The Seasons in Ancient Indian Medicine: Long Winters or Extensive Rains?

Article published:

  • Angermeier, Vitus. „The Seasons in Ancient Indian Medicine: Long Winters or Extensive Rains?“ History of Science in South Asia 10 (12. Oktober 2022): 247–71. Creative Commons License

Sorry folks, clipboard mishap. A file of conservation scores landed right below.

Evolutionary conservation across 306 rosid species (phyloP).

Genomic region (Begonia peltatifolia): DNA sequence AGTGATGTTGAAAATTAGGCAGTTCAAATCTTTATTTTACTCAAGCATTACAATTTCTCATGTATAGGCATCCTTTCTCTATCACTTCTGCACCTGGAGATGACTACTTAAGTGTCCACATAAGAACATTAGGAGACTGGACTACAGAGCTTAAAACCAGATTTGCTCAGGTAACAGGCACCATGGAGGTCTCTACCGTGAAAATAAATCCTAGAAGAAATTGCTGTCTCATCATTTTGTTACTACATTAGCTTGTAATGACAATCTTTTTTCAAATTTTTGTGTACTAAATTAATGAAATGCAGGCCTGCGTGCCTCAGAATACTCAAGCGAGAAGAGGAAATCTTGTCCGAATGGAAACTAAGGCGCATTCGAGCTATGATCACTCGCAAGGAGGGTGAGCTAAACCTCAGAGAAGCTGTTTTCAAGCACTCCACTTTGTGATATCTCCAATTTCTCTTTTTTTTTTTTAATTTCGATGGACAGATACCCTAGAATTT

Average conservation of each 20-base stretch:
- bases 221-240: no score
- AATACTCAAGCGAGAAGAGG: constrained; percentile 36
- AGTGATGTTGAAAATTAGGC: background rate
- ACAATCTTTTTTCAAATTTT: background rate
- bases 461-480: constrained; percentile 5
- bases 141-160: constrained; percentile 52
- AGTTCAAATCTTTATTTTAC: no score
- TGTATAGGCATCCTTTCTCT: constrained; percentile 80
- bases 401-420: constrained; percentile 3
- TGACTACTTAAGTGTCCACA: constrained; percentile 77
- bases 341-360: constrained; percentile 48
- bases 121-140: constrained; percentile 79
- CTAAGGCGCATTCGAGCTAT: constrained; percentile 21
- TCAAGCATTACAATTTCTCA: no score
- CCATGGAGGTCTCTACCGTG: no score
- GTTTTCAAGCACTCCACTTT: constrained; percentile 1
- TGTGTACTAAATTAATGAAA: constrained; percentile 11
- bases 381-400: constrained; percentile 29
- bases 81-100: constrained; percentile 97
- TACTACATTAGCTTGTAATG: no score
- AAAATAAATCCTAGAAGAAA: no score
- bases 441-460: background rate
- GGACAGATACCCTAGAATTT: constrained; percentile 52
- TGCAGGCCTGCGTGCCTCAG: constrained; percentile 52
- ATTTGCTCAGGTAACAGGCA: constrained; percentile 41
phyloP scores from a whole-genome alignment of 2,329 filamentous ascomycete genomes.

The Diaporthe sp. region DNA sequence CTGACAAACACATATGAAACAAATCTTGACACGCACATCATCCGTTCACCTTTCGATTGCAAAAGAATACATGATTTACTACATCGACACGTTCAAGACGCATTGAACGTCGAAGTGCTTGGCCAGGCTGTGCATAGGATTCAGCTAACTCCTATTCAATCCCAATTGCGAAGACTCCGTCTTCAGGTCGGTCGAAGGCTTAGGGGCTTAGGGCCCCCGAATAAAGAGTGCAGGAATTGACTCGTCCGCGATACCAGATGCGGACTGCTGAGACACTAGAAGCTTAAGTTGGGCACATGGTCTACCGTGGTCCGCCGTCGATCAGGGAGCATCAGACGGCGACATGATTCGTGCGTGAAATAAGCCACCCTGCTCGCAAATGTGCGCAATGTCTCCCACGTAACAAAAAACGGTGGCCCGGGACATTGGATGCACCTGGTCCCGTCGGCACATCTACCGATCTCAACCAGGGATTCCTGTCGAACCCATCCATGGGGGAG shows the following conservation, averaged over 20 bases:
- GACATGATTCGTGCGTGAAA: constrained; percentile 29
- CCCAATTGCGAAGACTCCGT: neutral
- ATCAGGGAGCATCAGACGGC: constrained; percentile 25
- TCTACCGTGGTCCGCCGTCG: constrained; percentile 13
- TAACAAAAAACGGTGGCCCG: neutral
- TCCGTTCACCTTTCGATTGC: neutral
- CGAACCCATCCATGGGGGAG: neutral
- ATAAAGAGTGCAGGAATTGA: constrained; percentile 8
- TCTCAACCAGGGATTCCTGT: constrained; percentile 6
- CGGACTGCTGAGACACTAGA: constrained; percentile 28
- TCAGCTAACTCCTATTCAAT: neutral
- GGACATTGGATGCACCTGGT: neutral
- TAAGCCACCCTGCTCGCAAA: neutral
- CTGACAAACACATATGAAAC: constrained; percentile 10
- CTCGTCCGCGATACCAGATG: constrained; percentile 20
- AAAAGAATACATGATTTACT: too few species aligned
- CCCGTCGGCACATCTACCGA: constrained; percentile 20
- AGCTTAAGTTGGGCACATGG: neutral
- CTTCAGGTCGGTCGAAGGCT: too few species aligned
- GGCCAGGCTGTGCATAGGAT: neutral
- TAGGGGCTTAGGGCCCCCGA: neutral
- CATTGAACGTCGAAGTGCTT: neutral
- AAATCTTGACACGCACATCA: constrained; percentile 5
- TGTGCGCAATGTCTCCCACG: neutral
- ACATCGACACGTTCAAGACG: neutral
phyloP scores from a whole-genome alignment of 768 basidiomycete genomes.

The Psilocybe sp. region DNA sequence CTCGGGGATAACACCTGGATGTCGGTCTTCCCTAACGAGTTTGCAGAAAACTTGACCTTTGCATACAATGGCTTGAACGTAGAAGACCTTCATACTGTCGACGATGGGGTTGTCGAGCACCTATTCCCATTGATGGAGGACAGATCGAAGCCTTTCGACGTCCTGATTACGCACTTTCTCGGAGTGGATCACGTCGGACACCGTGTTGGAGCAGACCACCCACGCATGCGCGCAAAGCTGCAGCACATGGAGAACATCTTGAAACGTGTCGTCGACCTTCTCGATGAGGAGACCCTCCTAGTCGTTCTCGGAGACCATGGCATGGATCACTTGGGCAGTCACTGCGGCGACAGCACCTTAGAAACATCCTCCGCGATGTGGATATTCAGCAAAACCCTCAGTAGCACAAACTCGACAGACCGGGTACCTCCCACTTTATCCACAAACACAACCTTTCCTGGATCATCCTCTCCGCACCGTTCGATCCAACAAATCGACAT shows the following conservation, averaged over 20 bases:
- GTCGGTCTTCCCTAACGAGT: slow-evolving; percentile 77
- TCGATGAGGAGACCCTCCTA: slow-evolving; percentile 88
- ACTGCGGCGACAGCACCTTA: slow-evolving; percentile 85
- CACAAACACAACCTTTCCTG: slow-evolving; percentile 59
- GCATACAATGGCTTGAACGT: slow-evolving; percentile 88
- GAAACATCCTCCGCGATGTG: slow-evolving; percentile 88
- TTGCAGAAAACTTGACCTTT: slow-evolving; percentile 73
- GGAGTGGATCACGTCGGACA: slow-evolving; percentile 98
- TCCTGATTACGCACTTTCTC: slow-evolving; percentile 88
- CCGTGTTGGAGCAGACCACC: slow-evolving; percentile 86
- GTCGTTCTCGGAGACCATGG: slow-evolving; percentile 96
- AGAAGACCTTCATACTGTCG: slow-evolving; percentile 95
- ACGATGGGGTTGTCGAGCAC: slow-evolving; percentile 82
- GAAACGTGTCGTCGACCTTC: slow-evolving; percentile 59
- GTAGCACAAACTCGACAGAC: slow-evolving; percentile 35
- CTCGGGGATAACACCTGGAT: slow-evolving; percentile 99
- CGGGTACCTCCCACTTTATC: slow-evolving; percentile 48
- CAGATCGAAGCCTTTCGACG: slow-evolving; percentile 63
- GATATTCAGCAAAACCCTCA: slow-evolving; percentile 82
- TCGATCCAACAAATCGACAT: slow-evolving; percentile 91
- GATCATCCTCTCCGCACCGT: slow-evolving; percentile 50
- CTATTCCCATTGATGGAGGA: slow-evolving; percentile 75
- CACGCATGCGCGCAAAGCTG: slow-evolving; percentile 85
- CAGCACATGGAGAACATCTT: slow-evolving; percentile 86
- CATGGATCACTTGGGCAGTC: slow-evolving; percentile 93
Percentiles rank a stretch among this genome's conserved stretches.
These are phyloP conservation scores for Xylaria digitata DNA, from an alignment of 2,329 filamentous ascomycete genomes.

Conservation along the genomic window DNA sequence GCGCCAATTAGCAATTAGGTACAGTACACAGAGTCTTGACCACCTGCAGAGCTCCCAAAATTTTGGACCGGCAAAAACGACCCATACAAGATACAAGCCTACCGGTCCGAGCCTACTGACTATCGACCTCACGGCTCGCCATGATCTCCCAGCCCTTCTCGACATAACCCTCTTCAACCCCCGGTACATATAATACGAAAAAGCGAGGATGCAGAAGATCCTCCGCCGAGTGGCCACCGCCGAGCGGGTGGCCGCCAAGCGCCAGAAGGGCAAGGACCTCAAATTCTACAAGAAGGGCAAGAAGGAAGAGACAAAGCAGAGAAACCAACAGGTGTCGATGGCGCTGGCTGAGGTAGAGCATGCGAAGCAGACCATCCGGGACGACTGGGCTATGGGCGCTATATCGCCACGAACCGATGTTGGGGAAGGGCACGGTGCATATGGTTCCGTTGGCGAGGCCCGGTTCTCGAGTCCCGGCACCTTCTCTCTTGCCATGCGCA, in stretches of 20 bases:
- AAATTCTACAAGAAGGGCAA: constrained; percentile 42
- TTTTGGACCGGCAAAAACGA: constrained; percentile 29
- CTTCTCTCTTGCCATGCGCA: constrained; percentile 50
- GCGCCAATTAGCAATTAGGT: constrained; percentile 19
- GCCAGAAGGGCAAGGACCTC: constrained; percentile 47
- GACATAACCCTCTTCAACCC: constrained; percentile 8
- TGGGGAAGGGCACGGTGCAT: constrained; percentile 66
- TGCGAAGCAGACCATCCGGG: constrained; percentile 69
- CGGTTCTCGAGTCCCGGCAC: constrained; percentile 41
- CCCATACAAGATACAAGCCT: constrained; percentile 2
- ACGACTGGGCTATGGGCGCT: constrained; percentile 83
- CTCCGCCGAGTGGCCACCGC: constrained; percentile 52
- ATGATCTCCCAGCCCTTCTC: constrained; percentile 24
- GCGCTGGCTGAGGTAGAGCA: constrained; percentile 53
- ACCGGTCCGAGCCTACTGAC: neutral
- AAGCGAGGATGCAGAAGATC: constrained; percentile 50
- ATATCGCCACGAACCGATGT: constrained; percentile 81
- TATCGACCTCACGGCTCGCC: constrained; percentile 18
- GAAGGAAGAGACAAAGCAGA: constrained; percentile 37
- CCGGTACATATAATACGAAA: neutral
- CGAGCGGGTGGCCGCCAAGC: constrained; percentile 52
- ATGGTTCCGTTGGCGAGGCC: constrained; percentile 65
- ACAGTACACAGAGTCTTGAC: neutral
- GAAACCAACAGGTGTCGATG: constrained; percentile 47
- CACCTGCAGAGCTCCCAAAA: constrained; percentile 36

Most passages on the seasons in works of ancient Indian medicine list frost, spring, summer, rainy season, autumn and winter as the divisions of the year. However, in some contexts, the hibernal season frost (śiśira) is left out and replaced by a second rainy season, called “beginning of the rain” (prāvṛṣ), that is placed between summer and the actual rainy season. In this paper, I first introduce the concept of the seasons and the division of the year into two halves. Second, I examine the dichotomy of the existence, within one scientific corpus, of two seasonal schemes that vary regarding the included seasons. Concerning this matter, I review the investigations of Francis Zimmermann and compare them with Ḍalhaṇas commentary on the relevant passages in the Suśrutasaṃhitā. This analysis shows that Zimmermann was by and large correct when he argued that the two schemes are utilized in specific contexts but it proposes a new terminology for the schemes, understanding them as preventive and reactive instead of distributive and transitive. Finally, an examination of the relevant passages in the lesson on the seasons in the Suśrutasaṃhitā reveals that, contrary to the correspondent lessons in the other sources, here the two schemes are mixed together in a very confusing way. This, in combination with further textual evidence, clearly points to the posteriority of the Suśrutasaṃhitā’s lesson on the seasons compared to its counterparts in the Caraka- and Bhelasaṃhitā.


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